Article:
But when Schwiebert worked on his first patent case, he knew he was hooked. Patent law combined his love of the law with his interest in the latest technologies. And it allowed him to work with some brilliant inventors fighting to protect their inventions. While his practice predominantly focuses on patents and intellectual property litigation, he also handles trade-secret cases and copyright law.
"For me, patent litigation is entirely about the toys, the technology," Schwiebert told LawCrossing. "It amazes me — the opportunity that I get to learn about all of these technologies as it relates to these cases."
As a result, Schwiebert has become somewhat of an expert in a vast array of products, including high-performance snowmobiles, scoreboard displays, and MRI technology. Sometimes - as with MRI technology - Schwiebert defends a lone David inventor up against a corporate Goliath, but generally the parties who choose to sue over patents are companies because of the high cost of litigation.
Schwiebert advises attorneys interested in patent law not to be intimidated by the science and says there's no need for a patent lawyer to have a science background as long as they can understand the technology and explain it to a judge or jury in a clear way. Schwiebert, 34, does not have a science background. He studied political science and communications at Boston College before attending Harvard Law School.
"Part of what patent cases are about is explaining to a judge or jury the technology in a format that they not only understand, but that they can apply legal doctrines to," he said. "Maybe when you get to the higher end of the technology — for example, the MRI technology — it may take me longer to understand the core science than somebody who has exposure to that particular science before. But all of these cases are about understanding and learning what the technology is."
Schwiebert, who works with Fredrikson & Byron in Minnesota, says the legal profession has been rapidly catching up to new technologies in recent years. As a member of his firm's technology committee, he is the litigation person in charge of technology for the litigation group and helps keep attorneys abreast of ways they can use technology in their cases, whether through Flash presentations or electronic files.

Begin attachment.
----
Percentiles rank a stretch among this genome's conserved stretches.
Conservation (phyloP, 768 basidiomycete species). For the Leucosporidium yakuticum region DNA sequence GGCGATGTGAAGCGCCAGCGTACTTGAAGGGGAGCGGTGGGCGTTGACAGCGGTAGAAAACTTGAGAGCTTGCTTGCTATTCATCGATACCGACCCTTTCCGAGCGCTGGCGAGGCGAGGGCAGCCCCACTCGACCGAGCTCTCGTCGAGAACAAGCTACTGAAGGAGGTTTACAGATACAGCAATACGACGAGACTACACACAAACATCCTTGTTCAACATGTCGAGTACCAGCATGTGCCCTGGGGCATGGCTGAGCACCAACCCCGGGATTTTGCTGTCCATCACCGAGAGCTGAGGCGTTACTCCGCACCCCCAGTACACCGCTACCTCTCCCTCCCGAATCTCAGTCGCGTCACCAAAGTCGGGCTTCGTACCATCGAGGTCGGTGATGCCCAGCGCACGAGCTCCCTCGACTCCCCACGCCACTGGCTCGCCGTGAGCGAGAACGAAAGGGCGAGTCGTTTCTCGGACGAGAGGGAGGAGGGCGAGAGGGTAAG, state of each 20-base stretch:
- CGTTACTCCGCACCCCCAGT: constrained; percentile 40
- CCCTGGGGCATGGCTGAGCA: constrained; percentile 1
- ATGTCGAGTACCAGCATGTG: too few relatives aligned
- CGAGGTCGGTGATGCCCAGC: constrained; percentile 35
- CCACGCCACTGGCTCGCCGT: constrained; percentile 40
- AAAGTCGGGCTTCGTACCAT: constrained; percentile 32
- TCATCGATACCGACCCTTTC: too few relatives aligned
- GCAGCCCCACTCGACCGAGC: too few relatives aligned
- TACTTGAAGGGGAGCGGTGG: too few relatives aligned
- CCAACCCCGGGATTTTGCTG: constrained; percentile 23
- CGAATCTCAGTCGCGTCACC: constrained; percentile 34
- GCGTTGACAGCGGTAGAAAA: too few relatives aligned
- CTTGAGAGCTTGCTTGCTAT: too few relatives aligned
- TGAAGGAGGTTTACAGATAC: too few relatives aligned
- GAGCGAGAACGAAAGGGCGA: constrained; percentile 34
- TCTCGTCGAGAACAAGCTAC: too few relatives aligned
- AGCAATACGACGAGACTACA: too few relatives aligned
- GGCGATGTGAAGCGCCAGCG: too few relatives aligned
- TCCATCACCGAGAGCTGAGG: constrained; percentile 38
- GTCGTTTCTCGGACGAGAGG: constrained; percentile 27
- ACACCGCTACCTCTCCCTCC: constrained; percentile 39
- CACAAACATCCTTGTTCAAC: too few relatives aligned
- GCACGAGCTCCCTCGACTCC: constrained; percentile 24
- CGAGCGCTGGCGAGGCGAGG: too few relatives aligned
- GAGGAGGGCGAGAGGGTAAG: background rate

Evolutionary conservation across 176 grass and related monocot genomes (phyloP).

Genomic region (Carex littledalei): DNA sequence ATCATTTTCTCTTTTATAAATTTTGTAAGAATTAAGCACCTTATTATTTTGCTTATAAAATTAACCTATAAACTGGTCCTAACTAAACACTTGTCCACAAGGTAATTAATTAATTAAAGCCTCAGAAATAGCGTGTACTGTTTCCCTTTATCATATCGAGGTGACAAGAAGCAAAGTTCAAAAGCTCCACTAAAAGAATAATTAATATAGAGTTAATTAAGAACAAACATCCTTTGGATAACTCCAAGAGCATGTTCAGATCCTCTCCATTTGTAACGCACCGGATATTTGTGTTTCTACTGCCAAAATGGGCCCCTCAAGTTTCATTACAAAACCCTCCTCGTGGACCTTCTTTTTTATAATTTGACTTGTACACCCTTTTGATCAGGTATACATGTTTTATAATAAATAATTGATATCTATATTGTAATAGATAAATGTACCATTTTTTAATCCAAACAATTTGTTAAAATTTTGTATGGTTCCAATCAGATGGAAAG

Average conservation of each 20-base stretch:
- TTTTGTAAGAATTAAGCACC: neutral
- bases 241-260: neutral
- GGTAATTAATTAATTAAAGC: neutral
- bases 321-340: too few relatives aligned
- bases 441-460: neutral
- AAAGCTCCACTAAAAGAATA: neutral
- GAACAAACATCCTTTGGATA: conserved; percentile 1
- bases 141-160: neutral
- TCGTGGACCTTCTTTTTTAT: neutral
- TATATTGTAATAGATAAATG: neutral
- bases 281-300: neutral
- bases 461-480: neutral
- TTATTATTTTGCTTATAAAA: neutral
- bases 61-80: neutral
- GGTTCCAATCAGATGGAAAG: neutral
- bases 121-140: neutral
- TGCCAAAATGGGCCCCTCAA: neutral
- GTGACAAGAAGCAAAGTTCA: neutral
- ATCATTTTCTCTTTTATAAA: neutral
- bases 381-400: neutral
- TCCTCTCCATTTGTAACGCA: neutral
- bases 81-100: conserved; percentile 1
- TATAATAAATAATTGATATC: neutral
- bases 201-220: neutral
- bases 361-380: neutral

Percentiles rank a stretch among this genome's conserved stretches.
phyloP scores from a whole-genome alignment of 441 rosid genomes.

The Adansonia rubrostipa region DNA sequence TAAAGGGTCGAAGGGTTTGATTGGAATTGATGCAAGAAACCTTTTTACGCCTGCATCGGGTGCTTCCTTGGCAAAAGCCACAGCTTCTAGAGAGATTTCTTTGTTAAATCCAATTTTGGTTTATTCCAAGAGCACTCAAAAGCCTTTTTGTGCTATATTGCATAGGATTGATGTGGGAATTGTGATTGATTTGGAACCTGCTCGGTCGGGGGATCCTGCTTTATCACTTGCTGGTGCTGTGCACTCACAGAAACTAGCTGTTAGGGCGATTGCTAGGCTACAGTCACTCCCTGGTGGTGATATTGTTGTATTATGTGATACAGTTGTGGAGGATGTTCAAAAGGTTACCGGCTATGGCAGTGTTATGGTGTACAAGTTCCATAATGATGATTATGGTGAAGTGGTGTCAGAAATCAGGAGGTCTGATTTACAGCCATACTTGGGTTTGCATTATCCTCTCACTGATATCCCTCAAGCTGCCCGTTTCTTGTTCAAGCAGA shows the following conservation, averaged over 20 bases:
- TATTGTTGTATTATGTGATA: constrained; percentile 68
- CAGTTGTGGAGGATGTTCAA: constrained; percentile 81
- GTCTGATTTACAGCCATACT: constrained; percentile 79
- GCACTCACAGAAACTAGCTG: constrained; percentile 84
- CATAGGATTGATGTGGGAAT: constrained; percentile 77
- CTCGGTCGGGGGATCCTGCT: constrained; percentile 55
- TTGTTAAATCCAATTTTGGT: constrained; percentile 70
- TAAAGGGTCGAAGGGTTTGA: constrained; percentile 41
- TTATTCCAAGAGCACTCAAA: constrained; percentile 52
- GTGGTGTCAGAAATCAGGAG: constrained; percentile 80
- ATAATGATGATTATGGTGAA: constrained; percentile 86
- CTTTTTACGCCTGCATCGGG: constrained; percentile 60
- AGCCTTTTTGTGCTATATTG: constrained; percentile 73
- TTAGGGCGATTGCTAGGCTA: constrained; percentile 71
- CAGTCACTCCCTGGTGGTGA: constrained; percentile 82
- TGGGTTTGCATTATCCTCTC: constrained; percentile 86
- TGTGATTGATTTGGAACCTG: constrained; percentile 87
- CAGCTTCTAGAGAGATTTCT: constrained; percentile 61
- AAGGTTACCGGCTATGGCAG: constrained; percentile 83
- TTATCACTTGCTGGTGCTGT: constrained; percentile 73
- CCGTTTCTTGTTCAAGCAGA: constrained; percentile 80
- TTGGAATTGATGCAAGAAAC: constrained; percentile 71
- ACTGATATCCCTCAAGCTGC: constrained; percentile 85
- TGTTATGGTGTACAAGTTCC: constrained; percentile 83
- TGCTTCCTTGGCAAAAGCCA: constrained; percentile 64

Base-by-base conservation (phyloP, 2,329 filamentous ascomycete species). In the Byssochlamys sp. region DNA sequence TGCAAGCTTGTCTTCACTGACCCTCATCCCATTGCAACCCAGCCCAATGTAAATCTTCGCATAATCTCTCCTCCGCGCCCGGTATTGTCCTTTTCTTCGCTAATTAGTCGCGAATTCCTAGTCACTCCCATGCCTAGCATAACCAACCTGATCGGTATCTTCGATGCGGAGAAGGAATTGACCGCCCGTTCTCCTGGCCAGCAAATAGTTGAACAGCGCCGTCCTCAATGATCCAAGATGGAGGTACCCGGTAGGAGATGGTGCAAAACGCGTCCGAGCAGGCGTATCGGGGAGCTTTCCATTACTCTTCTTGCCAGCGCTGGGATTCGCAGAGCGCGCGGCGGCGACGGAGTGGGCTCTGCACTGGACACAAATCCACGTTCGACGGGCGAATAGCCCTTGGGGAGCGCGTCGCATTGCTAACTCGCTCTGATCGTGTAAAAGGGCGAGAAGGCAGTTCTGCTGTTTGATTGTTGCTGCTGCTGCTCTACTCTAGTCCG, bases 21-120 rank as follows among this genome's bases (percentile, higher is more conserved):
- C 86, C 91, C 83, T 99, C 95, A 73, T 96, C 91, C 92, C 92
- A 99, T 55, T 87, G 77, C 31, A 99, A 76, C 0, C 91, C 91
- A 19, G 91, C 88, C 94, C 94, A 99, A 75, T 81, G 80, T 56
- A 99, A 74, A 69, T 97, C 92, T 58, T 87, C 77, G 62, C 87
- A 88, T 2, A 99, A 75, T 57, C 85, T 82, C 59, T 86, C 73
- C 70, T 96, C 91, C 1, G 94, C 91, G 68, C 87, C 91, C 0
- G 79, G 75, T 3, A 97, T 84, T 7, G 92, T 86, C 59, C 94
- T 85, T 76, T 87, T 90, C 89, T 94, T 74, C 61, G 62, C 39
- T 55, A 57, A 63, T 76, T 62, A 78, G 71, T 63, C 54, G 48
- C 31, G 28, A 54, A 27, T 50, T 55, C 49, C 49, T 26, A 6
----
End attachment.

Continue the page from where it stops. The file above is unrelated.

He works closely with the firm's litigation support administrator, Chad Papenfuss (see this week's Legal Staff profile), on studying new technology and how it impacts litigation. The two men are not IT staff, so don't call them if your keyboard is jammed.
"There are kind of two aspects to that. The first is the more glamorous, which is the use of technology in court proceedings and technology for presentations to jurors, presentations to clients, presentations to judges," he said. "And then the other side of it, which is less glamorous and equally important, is the technology that supports the litigation process — from imaging documents and document databases to managing large document-intensive litigation to real-time deposition transcripts that can be manipulated and annotated to assist in depositions."
Electronic Discovery is becoming an increasingly important area of law for the firm, especially as more and more documents are filed and stored electronically. Schwiebert says there are many gray areas concerning electronic data that are gaining prominence in patent and other types of litigation. A traditional paper document, for instance, is different from a printout of an electronic document because certain data, called meta data, may be missing from the printout.
When you print out an email, you will not see who the email went to if the recipient was "BCC'd" or blind copied. Schwiebert thinks we will see an increasing number of cases where computer hard drives are subpoenaed by forensic experts to recover data or emails believed to have been deleted.
"A lot of times, the meta data will contain information about who accessed it and when they accessed it. In patent litigation, that type of information can be valuable," particularly when establishing timelines in a case, Schwiebert said. "I'm always amazed at what people might put in an email that they might not put in a letter. And those are great sources for litigation. It's funny. Maybe it's just human nature, but when you type a letter, it seems that people have a filter coming in that says, 'I may not want to say that or I don't mean that.' But emails are so quick, so instant. And there are some high-profile cases — a lot of them settled shortly after — where people have said things in emails that become just great evidence."
Although Schwiebert, who sits as a volunteer Conciliation Court Judge in Hennepin County about once a month, has never used personal emails in one of his cases, he says he has heard about several recently where "private" Hotmail and other accounts have been mined for data.
So be careful what you write - even in your "private" email.